How To Raise Your Children Frugally

4 December 2013


We are a very frugal family.  My lovely husband is a stay at home parent, so we are very focused on reducing our costs on everything.  Living on one income isn’t common these days, but it’s a choice we have made in order to have the quality of life we want.  We have 2 small children, so costs add up quickly.  Below are some tips on how to be frugal while raising children.

Remember that kids just want to be with you

Kids really don’t NEED fancy Disney vacations each year.  They don’t even need to go to Great Wolf Lodge!  They want (and need) to spend quality time with you, their parent (or guardian).  Our children are still small (3 and 5), so we haven’t thought it was important thus far to take them on proper vacations.  We have, however, taken them on day trips during summer vacation.  Usually I take a week off every summer and we fill that week with inexpensive day trips, including the beach, visiting their grandparents, and we always do a day trip to the Toronto Zoo.  We “buy” our tickets to the zoo from Air Miles so we just have to pay for parking.  We always pack our lunch, snacks, and food for the drive home as well.  There are usually great travel deals that pop up on Bargainmoose through the year too.  Travelling in the off-season can be another great option for saving money.  We have considered renting a cottage for a week, and we find that the cheapest times are in the spring and fall.  Better yet, maybe someone close to you has a cottage or a timeshare you can borrow or rent for a small fee.  Ask around!   Even if you don’t go anywhere with your family, spending quality time at home with your family is just as fun.  Especially in the winter time, I enjoy baking with my girls, and we love playing outside in the snow.   In the summer we go to parks, we go for hikes, and our favourite activity is visiting my aunt’s pool.  Of course we pack our lunch everywhere we go.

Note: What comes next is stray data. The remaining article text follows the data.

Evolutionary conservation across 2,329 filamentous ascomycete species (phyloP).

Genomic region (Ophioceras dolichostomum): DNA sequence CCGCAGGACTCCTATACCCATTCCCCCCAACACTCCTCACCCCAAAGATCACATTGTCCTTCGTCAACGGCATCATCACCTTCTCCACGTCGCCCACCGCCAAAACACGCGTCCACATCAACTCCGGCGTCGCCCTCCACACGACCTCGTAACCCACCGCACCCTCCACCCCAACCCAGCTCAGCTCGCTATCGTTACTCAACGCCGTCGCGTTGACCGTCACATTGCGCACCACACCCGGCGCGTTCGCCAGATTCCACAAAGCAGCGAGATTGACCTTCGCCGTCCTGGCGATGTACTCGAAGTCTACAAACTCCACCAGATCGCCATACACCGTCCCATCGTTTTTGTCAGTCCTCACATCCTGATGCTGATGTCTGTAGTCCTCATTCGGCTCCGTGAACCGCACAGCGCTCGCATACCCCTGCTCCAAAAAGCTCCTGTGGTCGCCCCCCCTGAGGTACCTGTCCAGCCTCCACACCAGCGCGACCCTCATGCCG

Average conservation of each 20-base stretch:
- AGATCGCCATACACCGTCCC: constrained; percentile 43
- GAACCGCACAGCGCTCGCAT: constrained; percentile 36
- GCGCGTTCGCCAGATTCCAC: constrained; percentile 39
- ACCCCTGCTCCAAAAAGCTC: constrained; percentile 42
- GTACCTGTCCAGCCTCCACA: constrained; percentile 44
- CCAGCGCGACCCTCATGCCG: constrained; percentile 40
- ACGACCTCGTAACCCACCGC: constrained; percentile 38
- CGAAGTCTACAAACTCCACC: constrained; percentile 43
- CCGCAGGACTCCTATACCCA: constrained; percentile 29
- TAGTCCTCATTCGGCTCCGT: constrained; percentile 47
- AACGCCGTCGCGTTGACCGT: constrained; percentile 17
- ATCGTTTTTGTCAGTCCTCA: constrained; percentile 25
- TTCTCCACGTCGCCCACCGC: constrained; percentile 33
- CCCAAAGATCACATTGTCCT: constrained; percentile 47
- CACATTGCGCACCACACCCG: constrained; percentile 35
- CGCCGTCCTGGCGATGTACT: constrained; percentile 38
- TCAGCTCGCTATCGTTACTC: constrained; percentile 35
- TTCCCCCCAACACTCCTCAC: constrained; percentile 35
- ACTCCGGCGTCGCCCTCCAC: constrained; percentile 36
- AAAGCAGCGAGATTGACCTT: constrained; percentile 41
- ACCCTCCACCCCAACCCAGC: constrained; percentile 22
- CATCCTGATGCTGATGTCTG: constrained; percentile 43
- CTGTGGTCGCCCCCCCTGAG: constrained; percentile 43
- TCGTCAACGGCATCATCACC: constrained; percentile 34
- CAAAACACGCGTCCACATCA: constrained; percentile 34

Be a “granola” parent